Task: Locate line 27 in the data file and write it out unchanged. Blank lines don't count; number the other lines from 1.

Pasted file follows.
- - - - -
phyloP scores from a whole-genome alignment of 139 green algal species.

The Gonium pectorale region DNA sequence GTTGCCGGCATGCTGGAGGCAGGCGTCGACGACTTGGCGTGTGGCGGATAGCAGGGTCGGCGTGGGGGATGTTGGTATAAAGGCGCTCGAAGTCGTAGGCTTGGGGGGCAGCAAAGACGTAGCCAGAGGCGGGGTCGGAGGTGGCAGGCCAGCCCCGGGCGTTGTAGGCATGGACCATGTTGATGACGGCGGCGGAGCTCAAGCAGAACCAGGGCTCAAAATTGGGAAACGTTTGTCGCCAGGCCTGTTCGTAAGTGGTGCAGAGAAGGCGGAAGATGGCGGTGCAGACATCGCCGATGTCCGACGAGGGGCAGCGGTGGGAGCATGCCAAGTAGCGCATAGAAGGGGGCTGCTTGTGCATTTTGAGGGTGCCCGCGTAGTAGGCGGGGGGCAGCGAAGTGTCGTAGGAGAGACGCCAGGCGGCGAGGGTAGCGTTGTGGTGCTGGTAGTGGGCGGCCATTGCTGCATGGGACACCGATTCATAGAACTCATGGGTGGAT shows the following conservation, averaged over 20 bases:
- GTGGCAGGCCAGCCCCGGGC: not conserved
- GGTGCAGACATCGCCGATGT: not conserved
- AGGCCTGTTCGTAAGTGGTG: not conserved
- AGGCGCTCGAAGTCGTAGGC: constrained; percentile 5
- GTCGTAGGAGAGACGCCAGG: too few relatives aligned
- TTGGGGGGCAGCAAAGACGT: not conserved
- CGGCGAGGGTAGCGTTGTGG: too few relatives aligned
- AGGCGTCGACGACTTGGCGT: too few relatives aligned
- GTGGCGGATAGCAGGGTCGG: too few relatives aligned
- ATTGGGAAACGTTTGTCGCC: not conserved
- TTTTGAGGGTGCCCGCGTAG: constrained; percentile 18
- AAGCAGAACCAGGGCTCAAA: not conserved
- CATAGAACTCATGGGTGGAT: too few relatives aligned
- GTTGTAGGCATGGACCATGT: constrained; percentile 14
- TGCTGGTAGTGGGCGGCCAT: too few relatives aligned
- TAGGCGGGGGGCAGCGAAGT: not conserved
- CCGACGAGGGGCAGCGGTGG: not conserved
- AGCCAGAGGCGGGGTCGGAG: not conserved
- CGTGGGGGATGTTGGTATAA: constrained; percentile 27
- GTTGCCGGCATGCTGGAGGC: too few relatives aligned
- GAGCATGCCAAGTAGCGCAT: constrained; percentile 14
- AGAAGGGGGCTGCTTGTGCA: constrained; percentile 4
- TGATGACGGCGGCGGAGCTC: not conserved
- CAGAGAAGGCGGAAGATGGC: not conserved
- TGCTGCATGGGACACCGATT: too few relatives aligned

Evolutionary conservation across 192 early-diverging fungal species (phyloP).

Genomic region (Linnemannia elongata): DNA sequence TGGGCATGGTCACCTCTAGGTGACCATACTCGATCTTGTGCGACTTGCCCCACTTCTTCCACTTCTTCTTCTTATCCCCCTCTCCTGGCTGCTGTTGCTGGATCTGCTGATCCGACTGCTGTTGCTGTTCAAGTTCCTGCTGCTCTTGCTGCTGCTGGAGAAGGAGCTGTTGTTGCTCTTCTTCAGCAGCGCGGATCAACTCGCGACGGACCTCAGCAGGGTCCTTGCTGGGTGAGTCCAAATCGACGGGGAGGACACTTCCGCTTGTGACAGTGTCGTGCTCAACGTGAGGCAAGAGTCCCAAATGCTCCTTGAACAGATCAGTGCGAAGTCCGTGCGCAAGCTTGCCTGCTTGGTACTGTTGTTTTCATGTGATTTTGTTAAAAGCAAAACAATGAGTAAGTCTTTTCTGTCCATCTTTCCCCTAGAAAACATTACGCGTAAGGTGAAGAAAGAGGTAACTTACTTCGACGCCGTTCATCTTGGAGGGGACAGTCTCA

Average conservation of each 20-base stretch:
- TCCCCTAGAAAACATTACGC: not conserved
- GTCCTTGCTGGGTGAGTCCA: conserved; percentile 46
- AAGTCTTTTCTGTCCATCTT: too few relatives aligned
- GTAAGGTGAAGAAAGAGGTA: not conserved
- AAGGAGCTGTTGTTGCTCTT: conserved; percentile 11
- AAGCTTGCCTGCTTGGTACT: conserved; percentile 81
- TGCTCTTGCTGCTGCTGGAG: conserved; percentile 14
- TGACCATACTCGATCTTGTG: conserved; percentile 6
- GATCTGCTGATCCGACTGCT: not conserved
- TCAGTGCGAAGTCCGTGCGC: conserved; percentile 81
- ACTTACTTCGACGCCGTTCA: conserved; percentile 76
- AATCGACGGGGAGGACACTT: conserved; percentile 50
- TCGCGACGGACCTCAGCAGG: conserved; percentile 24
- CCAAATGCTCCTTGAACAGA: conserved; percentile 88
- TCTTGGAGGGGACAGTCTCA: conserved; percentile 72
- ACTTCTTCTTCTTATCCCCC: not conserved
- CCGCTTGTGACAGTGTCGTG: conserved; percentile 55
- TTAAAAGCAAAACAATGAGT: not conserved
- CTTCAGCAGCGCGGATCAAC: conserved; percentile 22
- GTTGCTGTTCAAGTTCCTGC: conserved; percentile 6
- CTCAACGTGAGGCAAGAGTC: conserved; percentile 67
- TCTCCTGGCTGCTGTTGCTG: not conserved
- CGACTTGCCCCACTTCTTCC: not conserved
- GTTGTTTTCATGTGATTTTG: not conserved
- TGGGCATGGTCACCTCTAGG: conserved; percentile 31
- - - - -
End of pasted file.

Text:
- TGCTGCATGGGACACCGATT: too few relatives aligned